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Firkin tapping at Dahlia’s tonight

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So, what’s so special about a firkin? These smaller casks have become a proving ground – a playground of sorts – for the American craft brewer. Firkins have become synonymous with specialty; cask-conditioned ales sometimes called “real ale.” Often, but not always, a firkin is created of an established beer brewed by a craft brewery with additional flavors added to it. These flavors can range from fruits, nuts, or berries to herbs, spices, and liquors. A firkin, then, is a place for a brewer to experiment with new flavor combinations.

But, that’s not all there is to firkins. Cask-conditioned ale is beer that is naturally carbonated, since the beer is put in the sealed cask before fermentation is complete (this is sometimes referred to a secondary fermentation). The gas produced by the fermentation is then absorbed in the beer; the continued fermentation produces a gentle, natural carbonation. The resulting beer is flatter than the beer most of us are used to, but what it lacks in carbonation, it gains in flavor characteristics.

Firkin beer, unlike regular kegged beer, is not pasteurized and therefore is much less stable product. Again, this is not a bad thing. It means that the beer is always fresh and that the pasteurization process has not killed the yeast. The fact that firkin beers still have active yeast in them means that the beer continues to evolve, causing interesting and complex flavors to develop.

What should you expect when you taste your first firkin beer? First, you should notice that the beer, depending on its style, has a deeper than normal color to it. This comes from the cask and the aging process it may have been through, particularly if the firkin is a wooden cask. Next you should smell deep, rich hops and malt notes. The lower level of CO2 brings out natural aromas that higher carbonation masks. Firkin beers are also best served a cellar temperature, which is between 54 and 56 degrees. To many American palates this will seem warm, but to truly appreciate the flavors of a firkin, the beer is best served cool, never cold. The beer will present itself a rather flat on your tongue, but you should notice subtleties of flavor you may never have noticed before. Again, the lower carbonation allows you to experience more of the beer and less of the carbonation. Depending on how the firkin was brewed you may find the beer fruity, or piney. But, what you should really notice is the smooth and mellow flavors of the hops and malt. A well made firkin should be cool and refreshing as well as packed with pleasant flavors.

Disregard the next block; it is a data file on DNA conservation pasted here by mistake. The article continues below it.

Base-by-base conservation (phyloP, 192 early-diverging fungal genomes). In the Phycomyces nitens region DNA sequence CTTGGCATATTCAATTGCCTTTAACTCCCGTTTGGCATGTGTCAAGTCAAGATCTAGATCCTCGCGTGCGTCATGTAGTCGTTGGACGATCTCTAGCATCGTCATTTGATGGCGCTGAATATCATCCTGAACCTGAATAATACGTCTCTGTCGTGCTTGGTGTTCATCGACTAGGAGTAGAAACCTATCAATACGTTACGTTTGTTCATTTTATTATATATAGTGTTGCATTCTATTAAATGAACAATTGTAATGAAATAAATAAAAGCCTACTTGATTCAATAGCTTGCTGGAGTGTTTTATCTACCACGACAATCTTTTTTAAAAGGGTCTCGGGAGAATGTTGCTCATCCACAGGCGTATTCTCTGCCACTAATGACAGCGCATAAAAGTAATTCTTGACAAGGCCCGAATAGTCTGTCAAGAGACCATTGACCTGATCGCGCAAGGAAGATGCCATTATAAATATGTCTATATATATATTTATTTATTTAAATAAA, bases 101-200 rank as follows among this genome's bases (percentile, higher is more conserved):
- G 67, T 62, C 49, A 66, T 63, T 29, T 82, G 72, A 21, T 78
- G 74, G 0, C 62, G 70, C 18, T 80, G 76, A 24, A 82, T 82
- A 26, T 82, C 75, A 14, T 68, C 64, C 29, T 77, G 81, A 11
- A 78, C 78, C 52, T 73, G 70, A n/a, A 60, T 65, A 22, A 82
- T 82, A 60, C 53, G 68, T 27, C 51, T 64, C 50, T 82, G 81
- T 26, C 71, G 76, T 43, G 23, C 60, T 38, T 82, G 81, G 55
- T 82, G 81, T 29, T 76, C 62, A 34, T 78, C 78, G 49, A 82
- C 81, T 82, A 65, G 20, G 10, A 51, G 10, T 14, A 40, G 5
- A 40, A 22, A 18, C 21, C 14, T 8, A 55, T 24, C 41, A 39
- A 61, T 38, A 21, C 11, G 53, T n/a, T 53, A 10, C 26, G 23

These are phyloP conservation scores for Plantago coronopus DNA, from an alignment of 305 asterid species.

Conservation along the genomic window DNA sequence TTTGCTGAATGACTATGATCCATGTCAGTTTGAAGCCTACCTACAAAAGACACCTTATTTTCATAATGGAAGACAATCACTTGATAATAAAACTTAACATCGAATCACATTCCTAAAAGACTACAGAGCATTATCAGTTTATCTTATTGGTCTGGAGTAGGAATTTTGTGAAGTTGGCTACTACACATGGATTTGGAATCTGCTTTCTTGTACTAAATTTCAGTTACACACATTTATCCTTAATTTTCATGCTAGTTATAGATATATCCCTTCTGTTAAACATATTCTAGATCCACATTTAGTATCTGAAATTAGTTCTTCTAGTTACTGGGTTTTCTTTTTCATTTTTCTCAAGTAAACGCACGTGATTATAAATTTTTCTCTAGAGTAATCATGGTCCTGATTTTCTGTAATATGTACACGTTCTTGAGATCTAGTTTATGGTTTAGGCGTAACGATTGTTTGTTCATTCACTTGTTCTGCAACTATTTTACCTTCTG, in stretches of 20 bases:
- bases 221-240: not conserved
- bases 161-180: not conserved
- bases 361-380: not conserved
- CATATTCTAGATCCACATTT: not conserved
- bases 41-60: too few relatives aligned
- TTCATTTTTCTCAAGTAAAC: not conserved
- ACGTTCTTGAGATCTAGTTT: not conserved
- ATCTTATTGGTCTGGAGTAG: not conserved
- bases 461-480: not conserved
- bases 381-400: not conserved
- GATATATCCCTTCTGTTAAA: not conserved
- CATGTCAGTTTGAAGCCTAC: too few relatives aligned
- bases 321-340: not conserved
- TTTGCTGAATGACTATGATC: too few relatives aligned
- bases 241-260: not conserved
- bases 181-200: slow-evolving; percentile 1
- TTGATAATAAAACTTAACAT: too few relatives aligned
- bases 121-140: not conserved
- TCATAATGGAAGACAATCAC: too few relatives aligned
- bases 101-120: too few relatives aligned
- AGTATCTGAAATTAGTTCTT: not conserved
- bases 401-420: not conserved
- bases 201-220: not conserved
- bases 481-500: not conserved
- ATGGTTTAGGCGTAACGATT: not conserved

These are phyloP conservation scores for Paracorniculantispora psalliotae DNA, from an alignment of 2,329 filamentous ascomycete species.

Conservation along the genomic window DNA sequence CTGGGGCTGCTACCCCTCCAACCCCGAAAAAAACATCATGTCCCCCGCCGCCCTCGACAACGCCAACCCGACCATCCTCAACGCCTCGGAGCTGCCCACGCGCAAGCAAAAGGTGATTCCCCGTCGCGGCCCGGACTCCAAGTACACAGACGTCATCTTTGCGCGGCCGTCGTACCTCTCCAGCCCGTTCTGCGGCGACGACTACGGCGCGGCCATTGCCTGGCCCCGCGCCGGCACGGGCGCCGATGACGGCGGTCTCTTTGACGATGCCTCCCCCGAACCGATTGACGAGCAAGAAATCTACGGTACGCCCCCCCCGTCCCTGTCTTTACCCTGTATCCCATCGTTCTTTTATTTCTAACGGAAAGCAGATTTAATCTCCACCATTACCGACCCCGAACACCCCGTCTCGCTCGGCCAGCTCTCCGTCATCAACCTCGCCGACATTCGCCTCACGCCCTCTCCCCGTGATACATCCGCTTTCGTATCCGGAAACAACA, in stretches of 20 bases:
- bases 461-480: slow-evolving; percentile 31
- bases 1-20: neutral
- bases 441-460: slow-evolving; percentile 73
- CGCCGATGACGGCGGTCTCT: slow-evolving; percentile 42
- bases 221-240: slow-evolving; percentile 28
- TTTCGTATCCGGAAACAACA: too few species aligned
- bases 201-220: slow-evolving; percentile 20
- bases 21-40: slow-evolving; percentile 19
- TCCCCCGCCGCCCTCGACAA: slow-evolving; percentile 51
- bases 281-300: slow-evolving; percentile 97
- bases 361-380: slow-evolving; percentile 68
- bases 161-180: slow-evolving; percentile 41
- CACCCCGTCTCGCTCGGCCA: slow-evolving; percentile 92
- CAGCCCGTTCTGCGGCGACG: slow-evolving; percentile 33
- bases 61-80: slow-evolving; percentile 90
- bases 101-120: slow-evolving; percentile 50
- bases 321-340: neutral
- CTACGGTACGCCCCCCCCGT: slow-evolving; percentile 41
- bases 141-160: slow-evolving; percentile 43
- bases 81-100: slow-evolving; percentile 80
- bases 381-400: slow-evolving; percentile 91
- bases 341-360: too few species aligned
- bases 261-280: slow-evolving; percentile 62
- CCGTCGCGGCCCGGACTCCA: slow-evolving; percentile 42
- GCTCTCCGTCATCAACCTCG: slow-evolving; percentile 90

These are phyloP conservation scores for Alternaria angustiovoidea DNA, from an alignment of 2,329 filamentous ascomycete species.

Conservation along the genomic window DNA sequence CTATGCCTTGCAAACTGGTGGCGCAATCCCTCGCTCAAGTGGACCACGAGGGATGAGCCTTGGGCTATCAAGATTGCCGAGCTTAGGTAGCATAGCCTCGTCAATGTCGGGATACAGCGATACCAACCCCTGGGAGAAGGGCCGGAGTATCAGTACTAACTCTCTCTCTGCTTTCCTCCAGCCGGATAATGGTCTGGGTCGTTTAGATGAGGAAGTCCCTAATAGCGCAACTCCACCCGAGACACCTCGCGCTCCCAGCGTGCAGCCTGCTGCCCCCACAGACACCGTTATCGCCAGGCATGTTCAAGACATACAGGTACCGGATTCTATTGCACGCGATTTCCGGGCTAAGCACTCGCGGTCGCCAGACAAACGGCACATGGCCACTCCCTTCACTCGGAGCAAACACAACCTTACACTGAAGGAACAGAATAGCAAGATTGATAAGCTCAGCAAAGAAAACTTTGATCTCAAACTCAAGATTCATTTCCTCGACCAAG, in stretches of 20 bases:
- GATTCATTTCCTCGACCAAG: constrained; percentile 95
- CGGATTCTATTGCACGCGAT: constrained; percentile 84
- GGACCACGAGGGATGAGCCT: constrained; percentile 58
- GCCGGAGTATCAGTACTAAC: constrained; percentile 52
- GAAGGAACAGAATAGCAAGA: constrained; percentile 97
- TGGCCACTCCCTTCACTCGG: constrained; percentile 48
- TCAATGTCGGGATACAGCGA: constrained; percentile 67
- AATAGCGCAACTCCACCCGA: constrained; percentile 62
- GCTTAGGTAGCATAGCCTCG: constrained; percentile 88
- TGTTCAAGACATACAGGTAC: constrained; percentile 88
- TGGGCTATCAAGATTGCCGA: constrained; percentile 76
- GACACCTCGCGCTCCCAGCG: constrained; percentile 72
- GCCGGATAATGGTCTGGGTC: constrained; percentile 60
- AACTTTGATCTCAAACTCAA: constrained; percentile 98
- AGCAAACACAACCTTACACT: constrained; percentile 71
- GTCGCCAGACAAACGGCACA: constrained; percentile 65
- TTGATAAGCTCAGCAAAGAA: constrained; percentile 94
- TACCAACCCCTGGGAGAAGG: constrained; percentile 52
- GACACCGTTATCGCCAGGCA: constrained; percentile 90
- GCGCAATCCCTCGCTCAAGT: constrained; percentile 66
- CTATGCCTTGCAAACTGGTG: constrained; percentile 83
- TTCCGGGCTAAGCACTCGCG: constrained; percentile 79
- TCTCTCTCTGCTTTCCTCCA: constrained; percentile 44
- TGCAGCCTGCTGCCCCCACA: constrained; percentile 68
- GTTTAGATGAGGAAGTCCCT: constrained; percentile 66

As a style, firkins are unlikely to catch on in a big way. But, as a delightful diversion they are highly sought-after by beer aficionados who are savvy to the pleasures they can provide.

Tonight you will the opportunity to try a firkin created by Blue Point Brewing and meet representatives from the brewery at Dahlia’s Pour House beginning at 4:00 p.m. and running until the firking thing runs out.

The gang from Blue Point will also being hanging around to answer questions and give away cool Blue Point schwag. Be sure to swing by and see what the firk is going on at one of the best beer bars in the city.

 
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Posted by on January 15, 2013 in Beer, Beer Styles

 

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Coming to a Head

An interesting article about the science of bubbles in stout beers.

http://www.economist.com/node/18329424?story_id=18329424&CFID=158950886&CFTOKEN=78407004.

 
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Posted by on March 15, 2011 in Beer, Beer Styles, Imports